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To Cover Or Not To Cover Your Hydrangeas In The Spring Frost, That Is The Question 

To Cover Or Not To Cover Your Hydrangeas In The Spring Frost, That Is The Question 

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I’m absolutely thrilled for my garden to burst into full bloom this season!

I bet we’re all eagerly waiting that colorful SPECTACLE in our gardens – personally, I can’t wait to watch my blooms flourish! But, let’s not forget about those sneaky spring frosts that can catch us off guard.

These chilly temperatures can be a bit troubling for our precious flowers, halting their growth and flower production. And trust me, that’s the last thing we want!

While some flowers are tough enough to withstand the cold, others are more delicate and prone to damage. So, where do hydrangeas fit into the equation?

This Will Help You Make The Final Decision! 

Deciding whether to shield your hydrangeas from spring frost is a bit like solving a puzzle – there are several pieces to consider, including how chilly the frost is predicted to be, what your hydrangea growth stage is, and which hydrangea type you’re growing. 

So, let’s break it down together!

First up, let’s talk about the frost forecast. If it’s going to be seriously chilly, especially when your hydrangeas are starting to bloom, it’s smart to play it safe and give them a little extra care.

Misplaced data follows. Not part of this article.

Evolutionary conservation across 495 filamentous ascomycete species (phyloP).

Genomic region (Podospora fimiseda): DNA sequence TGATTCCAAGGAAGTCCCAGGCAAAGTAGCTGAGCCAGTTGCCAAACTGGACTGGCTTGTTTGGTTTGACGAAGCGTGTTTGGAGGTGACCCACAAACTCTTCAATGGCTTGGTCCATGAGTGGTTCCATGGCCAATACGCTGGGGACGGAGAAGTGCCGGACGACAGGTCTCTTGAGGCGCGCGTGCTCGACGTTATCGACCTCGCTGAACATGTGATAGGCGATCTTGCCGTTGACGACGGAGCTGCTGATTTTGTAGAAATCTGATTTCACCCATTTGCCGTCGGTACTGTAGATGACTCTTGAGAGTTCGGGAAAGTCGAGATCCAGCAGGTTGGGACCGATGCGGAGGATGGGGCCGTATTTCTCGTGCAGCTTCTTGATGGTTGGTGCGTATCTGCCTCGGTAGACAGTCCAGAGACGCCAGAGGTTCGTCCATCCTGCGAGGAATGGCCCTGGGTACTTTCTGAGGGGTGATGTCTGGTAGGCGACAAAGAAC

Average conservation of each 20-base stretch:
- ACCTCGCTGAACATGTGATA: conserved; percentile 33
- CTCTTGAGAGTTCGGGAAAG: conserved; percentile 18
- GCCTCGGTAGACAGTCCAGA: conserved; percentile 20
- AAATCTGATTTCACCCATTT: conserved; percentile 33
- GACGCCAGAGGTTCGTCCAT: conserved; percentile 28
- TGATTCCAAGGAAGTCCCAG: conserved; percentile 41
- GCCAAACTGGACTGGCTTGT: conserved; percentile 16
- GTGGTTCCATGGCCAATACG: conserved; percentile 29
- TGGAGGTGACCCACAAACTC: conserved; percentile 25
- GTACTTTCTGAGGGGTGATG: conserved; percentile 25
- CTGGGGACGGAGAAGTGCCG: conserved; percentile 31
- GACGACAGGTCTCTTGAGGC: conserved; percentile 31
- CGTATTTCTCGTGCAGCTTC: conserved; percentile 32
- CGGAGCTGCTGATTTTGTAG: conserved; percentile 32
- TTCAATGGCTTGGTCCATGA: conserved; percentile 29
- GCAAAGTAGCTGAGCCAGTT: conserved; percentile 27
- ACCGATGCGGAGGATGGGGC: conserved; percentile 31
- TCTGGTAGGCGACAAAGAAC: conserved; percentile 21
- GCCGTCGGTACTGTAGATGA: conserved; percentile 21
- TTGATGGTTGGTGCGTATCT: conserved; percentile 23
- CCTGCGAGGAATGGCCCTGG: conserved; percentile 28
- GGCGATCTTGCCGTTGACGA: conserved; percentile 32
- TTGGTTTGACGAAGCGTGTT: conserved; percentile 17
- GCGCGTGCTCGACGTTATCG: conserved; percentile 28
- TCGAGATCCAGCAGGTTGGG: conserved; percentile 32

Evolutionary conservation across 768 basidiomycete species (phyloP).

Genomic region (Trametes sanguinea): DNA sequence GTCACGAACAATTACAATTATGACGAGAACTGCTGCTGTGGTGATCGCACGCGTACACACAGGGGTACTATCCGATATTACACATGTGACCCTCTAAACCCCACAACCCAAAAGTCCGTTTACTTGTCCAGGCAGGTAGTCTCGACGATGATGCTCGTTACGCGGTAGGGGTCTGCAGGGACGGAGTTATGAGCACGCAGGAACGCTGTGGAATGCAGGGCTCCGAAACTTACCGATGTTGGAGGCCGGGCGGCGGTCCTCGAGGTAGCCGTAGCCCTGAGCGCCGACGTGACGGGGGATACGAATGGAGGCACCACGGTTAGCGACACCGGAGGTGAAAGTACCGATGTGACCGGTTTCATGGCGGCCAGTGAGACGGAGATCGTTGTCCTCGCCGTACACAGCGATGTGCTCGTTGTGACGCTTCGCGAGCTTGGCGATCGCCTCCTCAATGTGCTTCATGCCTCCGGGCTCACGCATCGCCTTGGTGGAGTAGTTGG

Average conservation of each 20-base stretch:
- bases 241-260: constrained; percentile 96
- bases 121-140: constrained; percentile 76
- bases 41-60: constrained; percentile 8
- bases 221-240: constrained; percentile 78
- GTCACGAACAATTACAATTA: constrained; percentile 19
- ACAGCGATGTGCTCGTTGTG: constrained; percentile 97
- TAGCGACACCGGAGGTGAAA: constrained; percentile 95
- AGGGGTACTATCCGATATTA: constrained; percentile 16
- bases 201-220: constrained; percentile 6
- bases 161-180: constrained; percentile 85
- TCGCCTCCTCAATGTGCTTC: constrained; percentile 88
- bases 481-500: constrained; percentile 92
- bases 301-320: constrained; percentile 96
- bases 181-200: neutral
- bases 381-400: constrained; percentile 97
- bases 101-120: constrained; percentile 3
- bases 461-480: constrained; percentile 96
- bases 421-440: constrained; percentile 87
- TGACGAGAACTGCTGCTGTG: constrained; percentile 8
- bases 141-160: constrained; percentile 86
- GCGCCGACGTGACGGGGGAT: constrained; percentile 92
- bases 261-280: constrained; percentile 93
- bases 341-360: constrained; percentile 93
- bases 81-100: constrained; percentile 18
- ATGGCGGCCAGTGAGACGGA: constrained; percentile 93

Next, think about your hydrangea variety because some types can handle the cold better than others. For example, panicle hydrangeas are often tougher in frosty conditions compared to mophead hydrangeas.

Finally, consider where your hydrangeas are in their growth cycle. If they’re still snoozing or haven’t started budding yet, they’re less likely to be bothered by frost. 

But if they’re already budding or blooming, they’re more delicate and might appreciate some protection.

Related: Hydrangea Full Grow Guide (All You Need To Know)

Frost Cloth And Burlap Rolls To The Rescue

So, as soon as the temperatures drop in your area, consider covering up your hydrangeas with: • Frost cloth OR

• Burlap rolls (whatever is easier for you to find

But stay away from plastic materials as they can trap moisture and do more harm than good!

My hydrangeas thrive in southern Texas, where spring frost isn’t a concern. However, when I lived in Florida, I used a frost cloth and constructed a simple frame around my hydrangeas to prevent the cover from weighing down their delicate branches.

Here’s what I usually do to create the frame: 

• First, I measure the height of my hydrangeas 

• Then, I cut four stakes of wood or branches that are 18 inches longer

• After that, I use a rubber mallet to gently drive the stakes into the ground

• And then, I put stakes around 12 inches deep with 6 inches sticking out above the flower bushes

When covering hydrangeas, I always make sure to: 

Do it in the evening before the frost sets in 

Take off the covering in the daytime when temperatures go above freezing (this will make sure that the plants get enough sunlight and air during the day

Add organic mulch around their bases to help control soil and protect roots from frost harm

I personally think everyone should cover their hydrangeas in the spring, just in case there are some sudden temperature drops! 

Even though I now live in a warmer climate, I found myself thinking whether I should cover them or not. It’s always better to be safe than sorry when it comes to protecting our cherished plants, don’t you agree?
Also read: 3 Important Fall Hydrangea Jobs & 2 Things You Shouldn’t Do